“I want to say, ‘We have to do better, okay? We have to do it yesterday,'” he explained, adding that doing something means more than just saying “these monsters are horrible”.
It requires having “a righteous resistance to a toxic patriarchal murmur that often we, as men, overlook or disregard, because we never get punished by it”, he had said.
“You don’t have to have a daughter, or a sister, or a wife to be empathetic to this cause.”
And then, in December, Mexican-born star Salma Hayek claimed that Weinstein "was my monster" too, “for years”, in an NYT essay, detailing the torturous production of the 2002 movie Frida that eventually earned her an Oscar nomination.
Once she had reached a movie rights deal with Weinstein, she said it came down to not “opening the door to him at all hours of the night, hotel after hotel, location after location".
Weinstein's "Machiavellian rage" accompanied each of her refusals thereon, and, once, even included "the terrifying words, 'I will kill you, don't think I can't'," she wrote.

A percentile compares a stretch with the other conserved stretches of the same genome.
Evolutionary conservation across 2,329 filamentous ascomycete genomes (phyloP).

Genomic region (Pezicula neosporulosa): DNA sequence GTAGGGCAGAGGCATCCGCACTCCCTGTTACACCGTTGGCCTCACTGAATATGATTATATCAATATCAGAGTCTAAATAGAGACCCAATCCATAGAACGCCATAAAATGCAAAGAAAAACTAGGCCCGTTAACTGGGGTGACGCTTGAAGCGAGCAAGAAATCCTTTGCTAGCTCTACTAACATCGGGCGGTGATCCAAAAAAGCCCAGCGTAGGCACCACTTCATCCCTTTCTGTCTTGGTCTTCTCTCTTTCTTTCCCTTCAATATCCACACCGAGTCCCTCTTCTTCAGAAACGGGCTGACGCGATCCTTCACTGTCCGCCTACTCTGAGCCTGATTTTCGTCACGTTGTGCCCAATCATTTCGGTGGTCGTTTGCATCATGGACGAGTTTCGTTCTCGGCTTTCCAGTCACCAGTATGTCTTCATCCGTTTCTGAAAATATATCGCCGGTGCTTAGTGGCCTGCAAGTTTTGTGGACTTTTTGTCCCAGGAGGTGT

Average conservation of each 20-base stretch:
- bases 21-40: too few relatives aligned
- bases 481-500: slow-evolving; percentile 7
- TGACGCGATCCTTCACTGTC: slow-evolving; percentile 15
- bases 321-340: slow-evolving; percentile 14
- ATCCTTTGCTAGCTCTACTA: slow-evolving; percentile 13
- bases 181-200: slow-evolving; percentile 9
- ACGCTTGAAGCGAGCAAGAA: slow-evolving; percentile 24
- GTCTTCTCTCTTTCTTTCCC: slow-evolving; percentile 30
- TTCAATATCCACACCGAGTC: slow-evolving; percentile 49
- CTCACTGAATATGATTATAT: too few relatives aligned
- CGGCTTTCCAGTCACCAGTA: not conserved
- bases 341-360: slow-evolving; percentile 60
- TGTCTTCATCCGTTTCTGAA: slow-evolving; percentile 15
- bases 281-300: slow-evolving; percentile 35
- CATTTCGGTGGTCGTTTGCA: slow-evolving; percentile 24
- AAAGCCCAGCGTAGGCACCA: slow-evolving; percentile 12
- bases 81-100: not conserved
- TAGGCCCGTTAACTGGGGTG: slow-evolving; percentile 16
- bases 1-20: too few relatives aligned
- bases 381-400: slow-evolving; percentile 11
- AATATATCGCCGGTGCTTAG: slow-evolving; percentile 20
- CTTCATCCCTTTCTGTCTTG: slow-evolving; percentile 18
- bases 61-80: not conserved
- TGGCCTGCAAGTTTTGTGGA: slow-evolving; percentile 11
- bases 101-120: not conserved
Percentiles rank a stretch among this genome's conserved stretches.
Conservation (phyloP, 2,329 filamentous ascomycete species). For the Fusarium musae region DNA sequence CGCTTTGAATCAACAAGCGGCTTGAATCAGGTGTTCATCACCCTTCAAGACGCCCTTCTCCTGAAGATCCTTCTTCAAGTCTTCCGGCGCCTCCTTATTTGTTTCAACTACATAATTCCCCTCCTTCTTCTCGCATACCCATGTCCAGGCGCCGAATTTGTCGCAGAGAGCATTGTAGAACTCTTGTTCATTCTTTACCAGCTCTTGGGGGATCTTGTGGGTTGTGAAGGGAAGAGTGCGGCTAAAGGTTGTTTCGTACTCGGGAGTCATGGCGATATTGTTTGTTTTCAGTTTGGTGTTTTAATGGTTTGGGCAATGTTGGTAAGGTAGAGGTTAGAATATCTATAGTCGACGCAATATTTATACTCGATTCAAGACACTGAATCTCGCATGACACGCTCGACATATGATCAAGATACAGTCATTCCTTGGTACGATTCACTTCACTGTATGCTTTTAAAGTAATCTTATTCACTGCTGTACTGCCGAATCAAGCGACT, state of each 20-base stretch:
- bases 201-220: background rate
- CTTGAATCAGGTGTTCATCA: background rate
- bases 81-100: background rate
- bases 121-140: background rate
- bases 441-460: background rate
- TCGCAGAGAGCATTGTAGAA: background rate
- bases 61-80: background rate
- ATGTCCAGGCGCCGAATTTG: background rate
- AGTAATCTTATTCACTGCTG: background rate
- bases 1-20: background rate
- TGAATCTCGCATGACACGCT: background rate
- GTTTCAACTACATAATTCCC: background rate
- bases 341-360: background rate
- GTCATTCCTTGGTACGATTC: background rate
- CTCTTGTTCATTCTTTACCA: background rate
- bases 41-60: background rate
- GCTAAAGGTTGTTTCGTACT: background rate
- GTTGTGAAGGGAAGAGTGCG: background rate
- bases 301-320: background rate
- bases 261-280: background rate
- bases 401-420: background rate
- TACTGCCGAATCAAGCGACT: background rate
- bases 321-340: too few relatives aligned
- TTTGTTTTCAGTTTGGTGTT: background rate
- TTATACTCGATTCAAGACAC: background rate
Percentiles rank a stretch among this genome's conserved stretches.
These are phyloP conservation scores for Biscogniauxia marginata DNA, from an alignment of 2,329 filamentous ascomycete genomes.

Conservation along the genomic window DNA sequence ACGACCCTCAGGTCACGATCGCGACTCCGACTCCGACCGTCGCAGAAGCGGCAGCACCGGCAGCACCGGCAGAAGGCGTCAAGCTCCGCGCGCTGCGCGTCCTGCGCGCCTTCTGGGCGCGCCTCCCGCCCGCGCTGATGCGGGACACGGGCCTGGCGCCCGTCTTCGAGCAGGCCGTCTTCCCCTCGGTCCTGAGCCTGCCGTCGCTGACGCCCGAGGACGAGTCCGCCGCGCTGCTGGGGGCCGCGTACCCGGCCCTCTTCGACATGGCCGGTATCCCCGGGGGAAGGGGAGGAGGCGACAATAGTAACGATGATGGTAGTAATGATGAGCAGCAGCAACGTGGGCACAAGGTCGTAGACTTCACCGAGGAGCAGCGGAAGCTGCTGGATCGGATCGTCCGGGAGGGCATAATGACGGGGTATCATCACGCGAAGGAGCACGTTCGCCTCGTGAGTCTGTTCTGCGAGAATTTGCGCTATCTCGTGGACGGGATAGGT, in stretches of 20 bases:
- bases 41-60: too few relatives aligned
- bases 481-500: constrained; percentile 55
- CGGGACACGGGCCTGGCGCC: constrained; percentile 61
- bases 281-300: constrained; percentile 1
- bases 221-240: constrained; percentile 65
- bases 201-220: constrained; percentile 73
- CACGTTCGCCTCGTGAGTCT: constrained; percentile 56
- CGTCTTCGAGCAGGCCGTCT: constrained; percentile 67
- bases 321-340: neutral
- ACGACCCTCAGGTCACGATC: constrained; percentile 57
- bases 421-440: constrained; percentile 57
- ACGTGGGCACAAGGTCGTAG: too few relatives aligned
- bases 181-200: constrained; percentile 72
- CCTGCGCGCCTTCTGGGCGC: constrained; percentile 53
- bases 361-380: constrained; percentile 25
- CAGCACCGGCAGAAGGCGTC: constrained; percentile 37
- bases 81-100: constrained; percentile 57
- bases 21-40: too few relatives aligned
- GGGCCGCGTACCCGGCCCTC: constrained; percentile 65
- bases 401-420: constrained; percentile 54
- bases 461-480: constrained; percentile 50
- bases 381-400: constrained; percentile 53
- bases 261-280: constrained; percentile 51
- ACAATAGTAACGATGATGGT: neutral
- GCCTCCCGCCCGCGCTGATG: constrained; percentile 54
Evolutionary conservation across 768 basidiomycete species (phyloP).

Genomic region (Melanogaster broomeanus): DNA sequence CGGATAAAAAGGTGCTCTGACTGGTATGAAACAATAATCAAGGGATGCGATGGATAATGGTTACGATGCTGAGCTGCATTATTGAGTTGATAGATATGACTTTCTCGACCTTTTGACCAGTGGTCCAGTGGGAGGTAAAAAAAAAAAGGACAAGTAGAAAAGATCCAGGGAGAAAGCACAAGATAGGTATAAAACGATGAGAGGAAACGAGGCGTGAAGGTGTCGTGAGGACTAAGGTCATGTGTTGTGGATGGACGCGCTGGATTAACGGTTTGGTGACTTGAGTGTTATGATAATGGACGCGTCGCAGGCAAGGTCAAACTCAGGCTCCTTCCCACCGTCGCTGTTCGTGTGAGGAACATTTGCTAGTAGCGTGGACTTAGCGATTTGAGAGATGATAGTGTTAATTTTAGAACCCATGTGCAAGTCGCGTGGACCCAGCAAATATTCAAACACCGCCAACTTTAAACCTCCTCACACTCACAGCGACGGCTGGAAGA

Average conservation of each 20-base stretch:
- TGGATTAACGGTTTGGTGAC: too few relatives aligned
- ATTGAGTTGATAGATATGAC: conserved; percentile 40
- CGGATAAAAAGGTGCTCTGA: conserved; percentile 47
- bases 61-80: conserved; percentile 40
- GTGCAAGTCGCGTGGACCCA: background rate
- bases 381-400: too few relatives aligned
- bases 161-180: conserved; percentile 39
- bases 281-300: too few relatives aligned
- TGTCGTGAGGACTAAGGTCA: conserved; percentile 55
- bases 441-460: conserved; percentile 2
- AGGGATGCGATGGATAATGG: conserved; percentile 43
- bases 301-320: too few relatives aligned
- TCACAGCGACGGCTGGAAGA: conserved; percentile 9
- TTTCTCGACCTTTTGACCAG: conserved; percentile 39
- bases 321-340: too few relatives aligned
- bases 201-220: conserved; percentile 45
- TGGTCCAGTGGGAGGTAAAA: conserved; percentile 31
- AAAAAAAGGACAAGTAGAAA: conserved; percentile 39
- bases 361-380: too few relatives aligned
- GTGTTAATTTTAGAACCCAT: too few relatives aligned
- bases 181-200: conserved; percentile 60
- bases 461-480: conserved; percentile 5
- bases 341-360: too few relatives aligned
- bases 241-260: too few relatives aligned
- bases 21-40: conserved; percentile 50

"Men sexually harassed because they could. Women are talking today because, in this new era, we finally can."
Others who have criticised Weinstein and voiced solidarity with the victims were former US president Barack Obama and actors Channing Tatum, Benedict Cumberbatch and Leonardo DiCaprio.
Yet, it was veteran actor Tom Hanks who summarised it the best.
Weinstein’s “last name… will become an identifying moniker for a state of being for which there was a before and an after”, he had said.
Social media: #MeToo, #pervnado, #BalanceTonPorc
Interestingly, the two-word hashtag “#MeToo” originated at least a decade before the Weinstein scandal came to the forefront, when, back in 2006, social activist Tarana Burke created the ‘Me Too’ movement, saying she wanted “to do something to help women and girls — particularly women and girls of color — who had also survived sexual violence”.
However, it was Alyssa Milano who brought it back into the limelight, saying, “we might give people a sense of the magnitude of the problem”, if “all the women who have been sexually harassed or assaulted wrote, ‘Me Too’, as a status”.
Among those who responded to Milano’s tweet were Ellen DeGeneres, Emily Ratajkowski, Björk, America Ferrera, Lady Gaga, Jessica Valenti, Viola Davis, Evan Rachel Wood, Reese Witherspoon, Rupi Kaur, Felicia Day, Rosario Dawson, Christina Perri, and countless others.